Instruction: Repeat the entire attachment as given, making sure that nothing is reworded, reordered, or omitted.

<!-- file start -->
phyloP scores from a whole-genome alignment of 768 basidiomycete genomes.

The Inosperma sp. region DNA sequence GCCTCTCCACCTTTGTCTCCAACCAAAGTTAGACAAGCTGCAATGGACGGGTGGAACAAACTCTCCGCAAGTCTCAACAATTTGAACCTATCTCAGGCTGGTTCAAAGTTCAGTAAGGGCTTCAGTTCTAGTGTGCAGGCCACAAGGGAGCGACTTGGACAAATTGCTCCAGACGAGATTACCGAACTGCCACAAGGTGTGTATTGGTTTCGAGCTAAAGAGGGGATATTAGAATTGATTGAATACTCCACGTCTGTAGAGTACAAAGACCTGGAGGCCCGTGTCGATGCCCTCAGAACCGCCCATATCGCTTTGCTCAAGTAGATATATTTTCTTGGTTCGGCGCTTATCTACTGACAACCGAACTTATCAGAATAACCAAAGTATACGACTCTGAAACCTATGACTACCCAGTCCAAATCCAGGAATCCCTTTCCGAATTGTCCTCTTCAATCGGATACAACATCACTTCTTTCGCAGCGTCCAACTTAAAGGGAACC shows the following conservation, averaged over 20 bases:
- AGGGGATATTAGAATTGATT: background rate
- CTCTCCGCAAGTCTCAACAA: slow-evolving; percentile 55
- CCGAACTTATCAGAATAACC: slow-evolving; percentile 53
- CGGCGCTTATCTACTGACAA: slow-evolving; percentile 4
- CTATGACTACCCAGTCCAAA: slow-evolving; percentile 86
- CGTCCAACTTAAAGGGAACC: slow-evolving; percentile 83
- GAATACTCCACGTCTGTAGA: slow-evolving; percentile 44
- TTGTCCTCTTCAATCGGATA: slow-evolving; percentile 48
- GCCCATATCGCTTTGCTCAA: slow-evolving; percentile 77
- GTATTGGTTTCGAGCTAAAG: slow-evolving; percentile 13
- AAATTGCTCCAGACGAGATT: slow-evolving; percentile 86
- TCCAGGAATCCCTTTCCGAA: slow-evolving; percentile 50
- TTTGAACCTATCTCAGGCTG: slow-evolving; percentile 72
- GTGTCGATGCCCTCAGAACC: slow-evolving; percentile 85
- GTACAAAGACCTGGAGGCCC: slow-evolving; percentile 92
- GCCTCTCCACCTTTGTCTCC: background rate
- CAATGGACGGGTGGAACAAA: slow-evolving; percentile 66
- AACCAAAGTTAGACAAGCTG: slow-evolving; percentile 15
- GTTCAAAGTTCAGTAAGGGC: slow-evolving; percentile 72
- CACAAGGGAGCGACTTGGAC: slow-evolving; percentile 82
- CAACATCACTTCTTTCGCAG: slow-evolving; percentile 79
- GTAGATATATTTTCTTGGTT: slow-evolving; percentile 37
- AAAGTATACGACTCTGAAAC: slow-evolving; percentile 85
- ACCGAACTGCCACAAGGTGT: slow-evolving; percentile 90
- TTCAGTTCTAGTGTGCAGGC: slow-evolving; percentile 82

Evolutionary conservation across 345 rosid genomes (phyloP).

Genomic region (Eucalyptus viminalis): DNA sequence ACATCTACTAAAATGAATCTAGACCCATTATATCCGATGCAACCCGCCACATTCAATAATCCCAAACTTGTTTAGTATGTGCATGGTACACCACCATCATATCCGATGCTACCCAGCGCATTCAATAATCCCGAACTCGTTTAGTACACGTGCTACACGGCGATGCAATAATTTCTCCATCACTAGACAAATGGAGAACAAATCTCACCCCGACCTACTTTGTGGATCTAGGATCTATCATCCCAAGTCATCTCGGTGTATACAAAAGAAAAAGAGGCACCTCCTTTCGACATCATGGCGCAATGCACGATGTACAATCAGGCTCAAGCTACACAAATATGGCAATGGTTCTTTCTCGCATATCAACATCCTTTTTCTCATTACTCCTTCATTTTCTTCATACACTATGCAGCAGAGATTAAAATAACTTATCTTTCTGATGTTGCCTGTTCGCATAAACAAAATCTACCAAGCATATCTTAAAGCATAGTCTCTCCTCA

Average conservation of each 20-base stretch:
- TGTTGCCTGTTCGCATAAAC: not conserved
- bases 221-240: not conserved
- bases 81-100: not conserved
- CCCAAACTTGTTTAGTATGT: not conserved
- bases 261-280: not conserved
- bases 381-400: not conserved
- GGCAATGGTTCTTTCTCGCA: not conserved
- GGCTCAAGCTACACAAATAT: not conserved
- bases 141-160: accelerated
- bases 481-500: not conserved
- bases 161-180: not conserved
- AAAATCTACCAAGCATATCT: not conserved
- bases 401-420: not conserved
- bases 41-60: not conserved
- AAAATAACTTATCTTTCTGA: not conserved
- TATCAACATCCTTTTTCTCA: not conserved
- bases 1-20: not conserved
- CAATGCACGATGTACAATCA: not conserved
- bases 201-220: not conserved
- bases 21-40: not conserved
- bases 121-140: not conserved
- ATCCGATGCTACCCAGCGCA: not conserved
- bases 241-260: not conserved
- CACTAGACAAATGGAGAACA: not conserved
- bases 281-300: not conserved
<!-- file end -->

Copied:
phyloP scores from a whole-genome alignment of 768 basidiomycete genomes.

The Inosperma sp. region DNA sequence GCCTCTCCACCTTTGTCTCCAACCAAAGTTAGACAAGCTGCAATGGACGGGTGGAACAAACTCTCCGCAAGTCTCAACAATTTGAACCTATCTCAGGCTGGTTCAAAGTTCAGTAAGGGCTTCAGTTCTAGTGTGCAGGCCACAAGGGAGCGACTTGGACAAATTGCTCCAGACGAGATTACCGAACTGCCACAAGGTGTGTATTGGTTTCGAGCTAAAGAGGGGATATTAGAATTGATTGAATACTCCACGTCTGTAGAGTACAAAGACCTGGAGGCCCGTGTCGATGCCCTCAGAACCGCCCATATCGCTTTGCTCAAGTAGATATATTTTCTTGGTTCGGCGCTTATCTACTGACAACCGAACTTATCAGAATAACCAAAGTATACGACTCTGAAACCTATGACTACCCAGTCCAAATCCAGGAATCCCTTTCCGAATTGTCCTCTTCAATCGGATACAACATCACTTCTTTCGCAGCGTCCAACTTAAAGGGAACC shows the following conservation, averaged over 20 bases:
- AGGGGATATTAGAATTGATT: background rate
- CTCTCCGCAAGTCTCAACAA: slow-evolving; percentile 55
- CCGAACTTATCAGAATAACC: slow-evolving; percentile 53
- CGGCGCTTATCTACTGACAA: slow-evolving; percentile 4
- CTATGACTACCCAGTCCAAA: slow-evolving; percentile 86
- CGTCCAACTTAAAGGGAACC: slow-evolving; percentile 83
- GAATACTCCACGTCTGTAGA: slow-evolving; percentile 44
- TTGTCCTCTTCAATCGGATA: slow-evolving; percentile 48
- GCCCATATCGCTTTGCTCAA: slow-evolving; percentile 77
- GTATTGGTTTCGAGCTAAAG: slow-evolving; percentile 13
- AAATTGCTCCAGACGAGATT: slow-evolving; percentile 86
- TCCAGGAATCCCTTTCCGAA: slow-evolving; percentile 50
- TTTGAACCTATCTCAGGCTG: slow-evolving; percentile 72
- GTGTCGATGCCCTCAGAACC: slow-evolving; percentile 85
- GTACAAAGACCTGGAGGCCC: slow-evolving; percentile 92
- GCCTCTCCACCTTTGTCTCC: background rate
- CAATGGACGGGTGGAACAAA: slow-evolving; percentile 66
- AACCAAAGTTAGACAAGCTG: slow-evolving; percentile 15
- GTTCAAAGTTCAGTAAGGGC: slow-evolving; percentile 72
- CACAAGGGAGCGACTTGGAC: slow-evolving; percentile 82
- CAACATCACTTCTTTCGCAG: slow-evolving; percentile 79
- GTAGATATATTTTCTTGGTT: slow-evolving; percentile 37
- AAAGTATACGACTCTGAAAC: slow-evolving; percentile 85
- ACCGAACTGCCACAAGGTGT: slow-evolving; percentile 90
- TTCAGTTCTAGTGTGCAGGC: slow-evolving; percentile 82

Evolutionary conservation across 345 rosid genomes (phyloP).

Genomic region (Eucalyptus viminalis): DNA sequence ACATCTACTAAAATGAATCTAGACCCATTATATCCGATGCAACCCGCCACATTCAATAATCCCAAACTTGTTTAGTATGTGCATGGTACACCACCATCATATCCGATGCTACCCAGCGCATTCAATAATCCCGAACTCGTTTAGTACACGTGCTACACGGCGATGCAATAATTTCTCCATCACTAGACAAATGGAGAACAAATCTCACCCCGACCTACTTTGTGGATCTAGGATCTATCATCCCAAGTCATCTCGGTGTATACAAAAGAAAAAGAGGCACCTCCTTTCGACATCATGGCGCAATGCACGATGTACAATCAGGCTCAAGCTACACAAATATGGCAATGGTTCTTTCTCGCATATCAACATCCTTTTTCTCATTACTCCTTCATTTTCTTCATACACTATGCAGCAGAGATTAAAATAACTTATCTTTCTGATGTTGCCTGTTCGCATAAACAAAATCTACCAAGCATATCTTAAAGCATAGTCTCTCCTCA

Average conservation of each 20-base stretch:
- TGTTGCCTGTTCGCATAAAC: not conserved
- bases 221-240: not conserved
- bases 81-100: not conserved
- CCCAAACTTGTTTAGTATGT: not conserved
- bases 261-280: not conserved
- bases 381-400: not conserved
- GGCAATGGTTCTTTCTCGCA: not conserved
- GGCTCAAGCTACACAAATAT: not conserved
- bases 141-160: accelerated
- bases 481-500: not conserved
- bases 161-180: not conserved
- AAAATCTACCAAGCATATCT: not conserved
- bases 401-420: not conserved
- bases 41-60: not conserved
- AAAATAACTTATCTTTCTGA: not conserved
- TATCAACATCCTTTTTCTCA: not conserved
- bases 1-20: not conserved
- CAATGCACGATGTACAATCA: not conserved
- bases 201-220: not conserved
- bases 21-40: not conserved
- bases 121-140: not conserved
- ATCCGATGCTACCCAGCGCA: not conserved
- bases 241-260: not conserved
- CACTAGACAAATGGAGAACA: not conserved
- bases 281-300: not conserved